11. Force Smuggler Chosen One

    Member Since:
    Sep 2, 2012
    star 6
    He did write Outbound Flight and Survivor's Quest which hinted at the Vong.
    I don't remember the quote but I'm pretty sure he did state that the NJO era onwards didn't feel like Star Wars to him and that he wouldn't write in the era. He did want to write a Luke/Mara/Ben novel after LOTF but we know how that turned out.
  12. DigitalMessiah Chosen One

    Member Since:
    Feb 17, 2004
    star 5
    http://www.theforce.net/jedicouncil/interview/timothyzahn.asp

    In this interview, the interviewer says he said that the series was too restricting, but that he wanted to write the Empire of the Hand's perspective of the Yuuzhan Vong War. He didn't have an issue with the subject matter, just the execution, insofar as that he didn't want to be constrained to a series outline.
  13. Ackbar's Fishsticks Jedi Grand Master

    Member Since:
    Aug 25, 2013
    star 2
    I'd love to read that story, if he ever wrote it. Of course, the same's true of the other things he mentions - another Hand of Judgment story (hey, they could combine those two), and definitely the Reenlistment of Baron Fel thing.
  14. DigitalMessiah Chosen One

    Member Since:
    Feb 17, 2004
    star 5
    I find myself wondering in the split of the Jedi between Luke's faction and Kyp's faction whose side Kyle Katarn was on. Based on his character, I sort of suspect he would be on Kyp's side, given that he seems to have the same mentality in Jedi Academy regarding the Force as Anakin Solo later (earlier) does in Vector Prime. I could see Ganner Rhysode being Kyle's apprentice. This should be canon immediately.
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  15. Revanfan1 Chosen One

    Member Since:
    Jun 3, 2013
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    I think Kyle would see Kyp as another Rosh, except, y'know, smarter, better-looking, and probably more likeable. Kyle would probably view Kyp as someone who has the right idea but is going about it all wrong. I could see a really cool scene where Kyle gives Kyp a dressing-down for his attitude but also tells him to keep up fighting the Vong. And yes, Ganner being Kyle's apprentice needs to be canon right now. That would make Ganner and Jaden Korr sort-of brothers. :p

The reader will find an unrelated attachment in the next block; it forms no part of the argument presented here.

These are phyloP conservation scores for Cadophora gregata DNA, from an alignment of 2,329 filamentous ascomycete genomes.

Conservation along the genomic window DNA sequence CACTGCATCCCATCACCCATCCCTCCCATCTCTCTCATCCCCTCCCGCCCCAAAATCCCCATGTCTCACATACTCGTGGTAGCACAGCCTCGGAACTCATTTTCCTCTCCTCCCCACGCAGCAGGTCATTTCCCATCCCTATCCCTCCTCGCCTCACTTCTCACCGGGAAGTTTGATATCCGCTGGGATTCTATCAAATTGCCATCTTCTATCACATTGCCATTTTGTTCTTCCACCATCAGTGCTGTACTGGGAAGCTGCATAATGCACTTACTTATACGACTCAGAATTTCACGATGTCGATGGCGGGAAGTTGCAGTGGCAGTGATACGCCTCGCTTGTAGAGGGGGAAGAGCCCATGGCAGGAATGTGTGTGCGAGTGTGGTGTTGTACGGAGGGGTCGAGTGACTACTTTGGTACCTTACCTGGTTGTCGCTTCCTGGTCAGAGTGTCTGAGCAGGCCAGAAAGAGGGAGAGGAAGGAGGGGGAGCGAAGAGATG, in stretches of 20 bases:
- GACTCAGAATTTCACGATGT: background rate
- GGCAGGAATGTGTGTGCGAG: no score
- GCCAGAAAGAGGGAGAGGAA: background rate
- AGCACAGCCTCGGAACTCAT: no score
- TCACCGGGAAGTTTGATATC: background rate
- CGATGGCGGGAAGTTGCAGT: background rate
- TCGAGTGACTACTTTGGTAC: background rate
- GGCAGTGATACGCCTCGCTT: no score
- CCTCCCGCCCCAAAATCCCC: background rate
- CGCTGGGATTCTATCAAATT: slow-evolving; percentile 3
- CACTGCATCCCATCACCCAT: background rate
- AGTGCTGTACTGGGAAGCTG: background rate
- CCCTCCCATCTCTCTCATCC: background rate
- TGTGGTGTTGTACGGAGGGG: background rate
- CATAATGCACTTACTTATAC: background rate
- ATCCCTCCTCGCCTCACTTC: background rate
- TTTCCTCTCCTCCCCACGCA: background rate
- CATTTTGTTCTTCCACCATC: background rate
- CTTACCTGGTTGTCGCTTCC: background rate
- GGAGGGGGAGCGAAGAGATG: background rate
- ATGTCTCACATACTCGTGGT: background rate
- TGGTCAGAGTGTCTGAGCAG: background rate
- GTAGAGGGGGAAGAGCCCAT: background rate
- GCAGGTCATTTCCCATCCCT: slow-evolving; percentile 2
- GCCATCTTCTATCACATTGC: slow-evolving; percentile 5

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  16. Son of a Bith Force Ghost

    Member Since:
    Feb 28, 2013
    star 4
    I tried to do it recently, and stalled out on the same book. The prose is so stale and nothing fun happens. The Vong are a cool threat, but I just don't get that "Star Wars" thrill from Stackpole's duology.

    I did enjoy Vector Prime... maybe I should just skip ahead to whatever comes after Dark Tide.
    Last edited by Son of a Bith, Nov 1, 2013
  17. Cynical_Ben Force Ghost

    Member Since:
    Aug 12, 2013
    star 4
    Sorry for the lack of proper updates for a while, folks. Destiny’s Way was a hard row to hoe. It took me over a week to finish, longer than any other book in this series so far, even SBS. I’ll explain why below.

    I’ve not read any other works by Walter Jon Williams and, to be honest, after this book, I’d be wary about doing so. I have the same problems with this book that some people, it seems, are having with Ruin. Nothing against the author personally, but the first two-thirds of this book, right up until the ACKBAR IS BACK moment, are as boring and dry and the worst parts of Vector Prime. That’s why I found this book so hard to get through; I had a hard time keeping myself going through most of the combined exposition and tell-not-show of the first two thirds of the book. The only interesting parts were Luke and Vergere discussing philosophy, which served to both sum-up the message of Traitor and to illuminate just how easy it is for others to misunderstand it.